Pillow talk

“The missionary?” <br>“No, me on top.”

“The missionary?”
“No, me on top.”

Rated 4.0

“It was a pornographic affair,” explains a nameless, willowy woman at the beginning of An Affair of Love. She (Nathalie Baye) was between companions and wanted to act out a sexual fantasy with a male stranger. He (Sergi López) was happy to become her curious accomplice.

The pair began meeting at a café for a drink before segueing to a nearby hotel for bouts of carnal congress where the rules were implied: no names, no ages, no professions. The rendezvous were meant to provide an oasis of desire and physical pleasure. But the deceptively simple plan was soon complicated by those ever-seeping human feelings and analyses that never seem to hinder the clockwork fornication of the animal kingdom.

This intriguing, unconventional French romance from Belgian-born director Frédéric Fonteyne is an intimately dramatic He Said, She Said with elements reminiscent of 1973’s notorious Last Tango in Paris. The film interweaves pseudo-documentary interviews of the two lovers with dramatized flashbacks of their close encounters. The lovers disagree on some of the details of their relationship (for example, she says they met online, he says through her magazine ad), but neither will discuss the kinky sex that first brought them together.

Fonteyne doesn’t show the initial sex either. If there’s any application of butter in this Tango-like relationship, it’s discreetly kept off camera. When we follow the lovers to their cool-blue hotel room during their first tryst, the door is slowly shut in our face and our imagination is left to run rampant in a long, velvety-red hallway that reeks of limitless whorehouse depravity.

By the time we witness one of these weekly unions of flesh, She has suggested they assume a less exotic position. “The missionary?” he inquires. “No, me on top,” she says. Then she talks all the while they pursue the “total osmosis” of simultaneous orgasm, for this love-shack tale of rudderless middle age and fear of commitment is actually more of a chatfest than a grope-a-thon.

The script by Philippe Blasband is both credible and candid. He sets up the film’s themes of seduction, sexual tension and the fallout of first impressions with little fanfare, quietly stirs up their flames, and develops a sort of inverse Hollywood universe in which emphasis is placed on climbing into people’s heads rather than between their sheets. He unfolds personal history in strategic waves and then allows the decayed marital life of an elderly couple to invade his characters’ Ivory Tower and add a new wrinkle to their blossoming, blushing bliss. Fonteyne is game and complements Blasband’s provocative interludes with the most erotic and risky lovemaking scenes of the year.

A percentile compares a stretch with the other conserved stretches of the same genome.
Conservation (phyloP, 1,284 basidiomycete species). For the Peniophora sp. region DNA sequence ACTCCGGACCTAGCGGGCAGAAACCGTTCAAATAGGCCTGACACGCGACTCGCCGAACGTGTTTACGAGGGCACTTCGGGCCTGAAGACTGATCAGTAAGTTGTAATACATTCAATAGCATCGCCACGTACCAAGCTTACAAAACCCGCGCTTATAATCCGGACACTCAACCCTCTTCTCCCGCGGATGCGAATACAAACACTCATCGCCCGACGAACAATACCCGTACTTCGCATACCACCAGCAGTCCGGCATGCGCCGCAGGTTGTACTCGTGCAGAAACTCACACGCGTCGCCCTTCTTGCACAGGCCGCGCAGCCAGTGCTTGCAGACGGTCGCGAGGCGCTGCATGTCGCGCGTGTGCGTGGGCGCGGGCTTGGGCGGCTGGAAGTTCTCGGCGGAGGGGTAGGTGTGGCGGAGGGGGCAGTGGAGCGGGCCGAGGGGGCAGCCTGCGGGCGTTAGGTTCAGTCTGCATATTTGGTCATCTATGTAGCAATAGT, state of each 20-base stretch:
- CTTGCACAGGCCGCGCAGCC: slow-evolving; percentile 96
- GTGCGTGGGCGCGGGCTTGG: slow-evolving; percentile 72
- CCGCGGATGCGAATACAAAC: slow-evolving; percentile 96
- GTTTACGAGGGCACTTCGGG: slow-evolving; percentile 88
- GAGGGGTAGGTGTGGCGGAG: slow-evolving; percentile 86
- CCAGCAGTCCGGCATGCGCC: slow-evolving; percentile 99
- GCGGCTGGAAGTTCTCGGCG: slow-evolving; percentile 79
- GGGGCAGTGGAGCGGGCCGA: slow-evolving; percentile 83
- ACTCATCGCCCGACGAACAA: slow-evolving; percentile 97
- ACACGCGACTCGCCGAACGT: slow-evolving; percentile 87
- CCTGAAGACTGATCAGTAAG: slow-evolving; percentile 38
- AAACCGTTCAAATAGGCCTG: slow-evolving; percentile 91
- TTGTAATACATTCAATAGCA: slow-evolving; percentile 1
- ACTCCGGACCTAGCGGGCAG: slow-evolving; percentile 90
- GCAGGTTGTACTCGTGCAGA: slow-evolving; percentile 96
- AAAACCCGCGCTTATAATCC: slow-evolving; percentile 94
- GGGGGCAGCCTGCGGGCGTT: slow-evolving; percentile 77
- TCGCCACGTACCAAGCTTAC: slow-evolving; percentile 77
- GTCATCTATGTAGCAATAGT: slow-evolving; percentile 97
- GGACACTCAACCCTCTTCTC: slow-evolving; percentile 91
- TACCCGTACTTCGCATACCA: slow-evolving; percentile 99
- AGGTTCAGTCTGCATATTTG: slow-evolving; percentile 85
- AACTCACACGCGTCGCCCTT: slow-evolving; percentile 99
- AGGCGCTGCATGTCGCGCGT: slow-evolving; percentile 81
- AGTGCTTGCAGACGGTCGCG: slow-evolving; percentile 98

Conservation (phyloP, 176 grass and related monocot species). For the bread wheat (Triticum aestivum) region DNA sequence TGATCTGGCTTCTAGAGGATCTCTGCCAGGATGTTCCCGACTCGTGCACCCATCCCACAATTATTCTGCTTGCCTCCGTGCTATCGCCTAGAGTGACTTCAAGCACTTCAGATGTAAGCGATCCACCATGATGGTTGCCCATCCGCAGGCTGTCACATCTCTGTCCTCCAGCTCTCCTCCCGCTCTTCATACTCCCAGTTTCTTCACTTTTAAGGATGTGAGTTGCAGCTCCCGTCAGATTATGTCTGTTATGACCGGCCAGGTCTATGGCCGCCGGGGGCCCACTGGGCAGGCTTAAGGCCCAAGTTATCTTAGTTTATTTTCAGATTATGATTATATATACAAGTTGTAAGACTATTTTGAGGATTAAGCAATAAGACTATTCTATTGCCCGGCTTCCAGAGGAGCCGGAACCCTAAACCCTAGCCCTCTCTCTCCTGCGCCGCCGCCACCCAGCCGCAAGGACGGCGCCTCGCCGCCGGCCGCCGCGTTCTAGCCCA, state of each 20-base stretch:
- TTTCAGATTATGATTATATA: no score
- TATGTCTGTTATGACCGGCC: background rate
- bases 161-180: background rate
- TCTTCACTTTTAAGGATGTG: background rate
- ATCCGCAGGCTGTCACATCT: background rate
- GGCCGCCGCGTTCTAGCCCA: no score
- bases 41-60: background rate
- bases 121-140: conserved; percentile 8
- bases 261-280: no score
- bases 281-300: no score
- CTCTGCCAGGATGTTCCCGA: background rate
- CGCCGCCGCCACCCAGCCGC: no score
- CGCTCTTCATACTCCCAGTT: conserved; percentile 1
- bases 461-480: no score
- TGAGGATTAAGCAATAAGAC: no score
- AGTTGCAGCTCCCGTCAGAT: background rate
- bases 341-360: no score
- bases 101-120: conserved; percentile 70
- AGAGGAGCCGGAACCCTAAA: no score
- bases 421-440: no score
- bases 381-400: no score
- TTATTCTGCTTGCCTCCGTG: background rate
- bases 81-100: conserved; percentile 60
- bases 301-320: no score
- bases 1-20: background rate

Baye (The Return of Martin Guerre) and López have just the right chemistry to make the film work on both physical and intellectual levels. Baye is captivating as she sifts through her thoughts with the anonymous interviewer or attempts to peel back her layers of budding confusion as her taste for pleasures of the flesh mushrooms into an emotional bond with a newfound friend. López is the film’s romantic anchor and optimist, a decent sort of man with a warm smile who has kept a copy of the magazine (in a see-through protective wrap) in which the personals ad that began their coupling first appeared.

Originally titled Une Liaison Pornographique, the spare 80-minute An Affair of Love is a study in relationships that ends in a series of pronouncements, misreads and a general lack of clarification between two floundering souls. The couple here rely on their own instinct to make major life-changing decisions and, for all their gabbing and introspection, come off as being either clueless and pathetic or brave explorers who lose their way, depending on your inclination. The film wonders aloud if you can really get to know someone else when most of us don’t really know ourselves and then plants the seed that maybe we are more often the victims of our own undoing rather than of external forces and circumstance.